The French labour union Vigi has called on its members working in the national police and in the Ministry of the Interior to start an indefinite strike on Saturday, joining the Yellow Vests movement. The statement was placed on Vigi's Facebook page on Wednesday.
"The demands made by the Yellow Vests movement related to all of us. The time to organize legally and express solidarity with them for the benefit of all has come", Vigi's post reads.
"We are being perceived as mercenaries, given bonuses for overtime work, but they cannot compensate for the decisions made by the government", Vigi's statement reads.
The call is directed at "administrative, technical, scientific and state workers/cooks from the Ministry of the Interior", according to the statement.
READ MORE: French Extremists Destabilizing 'Yellow Vests' to Prolong Chaos – Activist
"Act IV" of the Yellow Vests' protests, which is to start on Saturday, will make the government take precautions, as during the previous "Act III", more than 260 people, including some 80 police, were injured. Earlier, French Interior Minister Christophe Castaner announced that he would reinforce security for next Saturday.
Michel Thooris, the head of the France Police labour union, said that the French government had failed to implement security measures in Paris, noting that "a majority of the French continue to back the movement". She also highlighted that using the armed forces against civilians would indicate that France is heading towards a civil war.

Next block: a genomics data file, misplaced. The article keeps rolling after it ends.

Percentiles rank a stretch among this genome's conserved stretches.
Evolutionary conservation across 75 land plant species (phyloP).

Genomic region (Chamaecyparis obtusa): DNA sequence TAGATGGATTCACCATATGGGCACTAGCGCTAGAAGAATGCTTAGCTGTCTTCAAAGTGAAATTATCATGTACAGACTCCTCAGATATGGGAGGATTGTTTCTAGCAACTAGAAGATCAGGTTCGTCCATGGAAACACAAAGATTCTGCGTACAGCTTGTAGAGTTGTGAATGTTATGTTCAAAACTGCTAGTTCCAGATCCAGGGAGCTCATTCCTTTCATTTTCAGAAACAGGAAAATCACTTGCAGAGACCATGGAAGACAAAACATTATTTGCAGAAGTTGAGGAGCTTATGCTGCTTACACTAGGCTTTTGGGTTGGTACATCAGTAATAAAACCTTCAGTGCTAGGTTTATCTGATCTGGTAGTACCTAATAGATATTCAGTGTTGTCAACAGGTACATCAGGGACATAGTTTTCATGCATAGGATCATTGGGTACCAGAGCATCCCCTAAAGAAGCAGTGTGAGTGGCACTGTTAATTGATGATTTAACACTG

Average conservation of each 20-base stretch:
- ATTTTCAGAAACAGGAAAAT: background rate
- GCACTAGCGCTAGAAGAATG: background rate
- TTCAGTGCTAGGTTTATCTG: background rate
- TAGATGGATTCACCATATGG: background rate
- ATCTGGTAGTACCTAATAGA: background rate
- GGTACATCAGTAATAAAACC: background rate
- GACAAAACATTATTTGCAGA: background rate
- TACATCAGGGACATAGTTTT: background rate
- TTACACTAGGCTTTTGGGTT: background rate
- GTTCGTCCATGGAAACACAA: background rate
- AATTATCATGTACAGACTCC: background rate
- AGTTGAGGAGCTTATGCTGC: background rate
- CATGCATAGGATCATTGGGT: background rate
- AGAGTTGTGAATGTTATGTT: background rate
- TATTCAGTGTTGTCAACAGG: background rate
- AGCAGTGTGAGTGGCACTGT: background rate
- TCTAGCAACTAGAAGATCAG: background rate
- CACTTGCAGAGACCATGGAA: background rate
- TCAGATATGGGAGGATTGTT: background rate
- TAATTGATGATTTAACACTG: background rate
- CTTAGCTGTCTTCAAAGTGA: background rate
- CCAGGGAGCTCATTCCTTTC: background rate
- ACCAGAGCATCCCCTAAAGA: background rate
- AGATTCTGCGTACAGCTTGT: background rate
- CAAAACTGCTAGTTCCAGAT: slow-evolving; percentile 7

READ MORE: WATCH Policemen in France Take off Helmets in Solidarity With Fuel Protesters
The protests, which started as a movement against a hike in fuel prices, turned violent, leading to more than 600 people being injured and at least two deaths. The three-week demonstration forced the French government to drop the fuel tax rise from the 2019 budget.
"The government is ready for dialogue and is showing it because this tax increase has been dropped from the 2019 budget bill", Edouard Philippe, the French prime minister, said on December 5.
READ MORE: France Abandons Fuel Tax Increase After Weeks of Protest